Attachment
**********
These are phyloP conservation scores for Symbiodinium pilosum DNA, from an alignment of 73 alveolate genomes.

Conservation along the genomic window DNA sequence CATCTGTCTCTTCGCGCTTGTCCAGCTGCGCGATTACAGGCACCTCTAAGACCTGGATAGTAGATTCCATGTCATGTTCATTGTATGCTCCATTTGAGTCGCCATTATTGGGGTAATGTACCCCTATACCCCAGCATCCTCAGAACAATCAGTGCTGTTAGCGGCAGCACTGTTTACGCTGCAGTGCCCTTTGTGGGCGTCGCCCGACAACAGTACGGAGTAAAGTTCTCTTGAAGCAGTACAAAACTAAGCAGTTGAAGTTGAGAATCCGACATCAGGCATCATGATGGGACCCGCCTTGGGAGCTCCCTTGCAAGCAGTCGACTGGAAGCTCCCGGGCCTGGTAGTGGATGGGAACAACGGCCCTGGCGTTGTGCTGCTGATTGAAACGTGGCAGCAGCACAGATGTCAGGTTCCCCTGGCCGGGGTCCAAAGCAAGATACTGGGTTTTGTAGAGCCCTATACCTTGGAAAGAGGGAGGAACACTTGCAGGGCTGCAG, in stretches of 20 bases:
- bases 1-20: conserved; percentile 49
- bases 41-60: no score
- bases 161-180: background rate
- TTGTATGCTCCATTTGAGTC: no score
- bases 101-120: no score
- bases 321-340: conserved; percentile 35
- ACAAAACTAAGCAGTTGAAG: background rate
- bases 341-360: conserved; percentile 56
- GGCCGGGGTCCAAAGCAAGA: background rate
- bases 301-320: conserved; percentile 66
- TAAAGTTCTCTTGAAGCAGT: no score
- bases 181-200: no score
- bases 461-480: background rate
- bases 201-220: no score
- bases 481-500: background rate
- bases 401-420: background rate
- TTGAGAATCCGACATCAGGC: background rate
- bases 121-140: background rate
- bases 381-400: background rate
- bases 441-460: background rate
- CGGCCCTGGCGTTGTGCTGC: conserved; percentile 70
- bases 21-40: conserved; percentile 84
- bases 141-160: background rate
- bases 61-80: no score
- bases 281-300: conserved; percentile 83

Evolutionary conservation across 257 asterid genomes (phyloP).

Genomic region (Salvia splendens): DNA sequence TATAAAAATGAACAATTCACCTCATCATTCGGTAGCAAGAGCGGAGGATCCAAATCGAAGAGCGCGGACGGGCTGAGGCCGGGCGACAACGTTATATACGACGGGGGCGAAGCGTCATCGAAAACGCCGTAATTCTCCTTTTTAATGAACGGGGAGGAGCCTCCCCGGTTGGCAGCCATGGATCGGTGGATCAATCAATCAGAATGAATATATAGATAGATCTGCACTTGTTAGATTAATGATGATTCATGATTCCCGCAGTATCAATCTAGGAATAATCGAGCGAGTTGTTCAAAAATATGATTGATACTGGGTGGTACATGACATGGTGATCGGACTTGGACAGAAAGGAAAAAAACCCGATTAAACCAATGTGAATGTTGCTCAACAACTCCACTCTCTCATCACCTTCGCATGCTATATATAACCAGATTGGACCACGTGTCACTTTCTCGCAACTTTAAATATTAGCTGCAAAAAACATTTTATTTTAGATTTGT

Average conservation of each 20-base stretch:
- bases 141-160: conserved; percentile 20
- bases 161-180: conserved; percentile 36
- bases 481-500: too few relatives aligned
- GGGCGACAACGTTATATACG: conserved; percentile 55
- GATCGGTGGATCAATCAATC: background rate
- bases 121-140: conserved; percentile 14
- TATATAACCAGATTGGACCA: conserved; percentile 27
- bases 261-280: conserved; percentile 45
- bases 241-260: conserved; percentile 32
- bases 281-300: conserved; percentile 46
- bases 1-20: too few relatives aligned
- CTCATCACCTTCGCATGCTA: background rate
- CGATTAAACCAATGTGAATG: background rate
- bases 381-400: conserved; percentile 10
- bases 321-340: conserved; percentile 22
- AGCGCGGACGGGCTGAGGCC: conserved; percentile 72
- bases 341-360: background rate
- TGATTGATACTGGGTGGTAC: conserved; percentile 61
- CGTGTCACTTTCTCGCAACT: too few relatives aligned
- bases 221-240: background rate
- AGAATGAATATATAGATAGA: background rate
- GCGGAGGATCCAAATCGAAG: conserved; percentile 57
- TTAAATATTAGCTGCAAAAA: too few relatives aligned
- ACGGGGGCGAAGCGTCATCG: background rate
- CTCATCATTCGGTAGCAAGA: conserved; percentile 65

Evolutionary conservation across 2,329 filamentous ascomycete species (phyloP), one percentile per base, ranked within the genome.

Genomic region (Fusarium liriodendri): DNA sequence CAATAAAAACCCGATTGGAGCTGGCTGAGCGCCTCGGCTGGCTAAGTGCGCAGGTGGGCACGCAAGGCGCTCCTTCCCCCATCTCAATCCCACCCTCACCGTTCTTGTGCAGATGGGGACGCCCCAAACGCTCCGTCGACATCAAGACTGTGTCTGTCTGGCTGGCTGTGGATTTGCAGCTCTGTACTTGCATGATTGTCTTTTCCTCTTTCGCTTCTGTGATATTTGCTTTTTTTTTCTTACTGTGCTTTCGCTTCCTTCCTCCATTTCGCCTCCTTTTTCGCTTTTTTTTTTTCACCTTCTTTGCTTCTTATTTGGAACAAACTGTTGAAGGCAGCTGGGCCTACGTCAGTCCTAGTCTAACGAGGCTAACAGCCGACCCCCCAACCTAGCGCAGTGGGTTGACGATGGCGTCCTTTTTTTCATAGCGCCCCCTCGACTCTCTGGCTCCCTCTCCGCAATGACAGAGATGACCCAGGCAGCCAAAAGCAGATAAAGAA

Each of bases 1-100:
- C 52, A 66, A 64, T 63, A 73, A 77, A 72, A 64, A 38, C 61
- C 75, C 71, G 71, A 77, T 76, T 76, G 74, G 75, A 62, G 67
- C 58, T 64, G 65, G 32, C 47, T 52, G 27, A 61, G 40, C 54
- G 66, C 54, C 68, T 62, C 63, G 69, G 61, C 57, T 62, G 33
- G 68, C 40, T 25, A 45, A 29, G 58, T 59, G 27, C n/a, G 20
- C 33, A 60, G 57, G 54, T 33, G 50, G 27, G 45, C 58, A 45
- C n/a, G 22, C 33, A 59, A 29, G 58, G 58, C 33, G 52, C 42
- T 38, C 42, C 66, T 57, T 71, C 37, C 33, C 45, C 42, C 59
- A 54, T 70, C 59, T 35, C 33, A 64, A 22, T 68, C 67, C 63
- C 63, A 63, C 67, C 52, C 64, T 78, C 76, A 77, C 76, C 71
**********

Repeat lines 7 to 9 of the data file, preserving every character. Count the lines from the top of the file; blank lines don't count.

- bases 101-120: no score
- bases 321-340: conserved; percentile 35
- ACAAAACTAAGCAGTTGAAG: background rate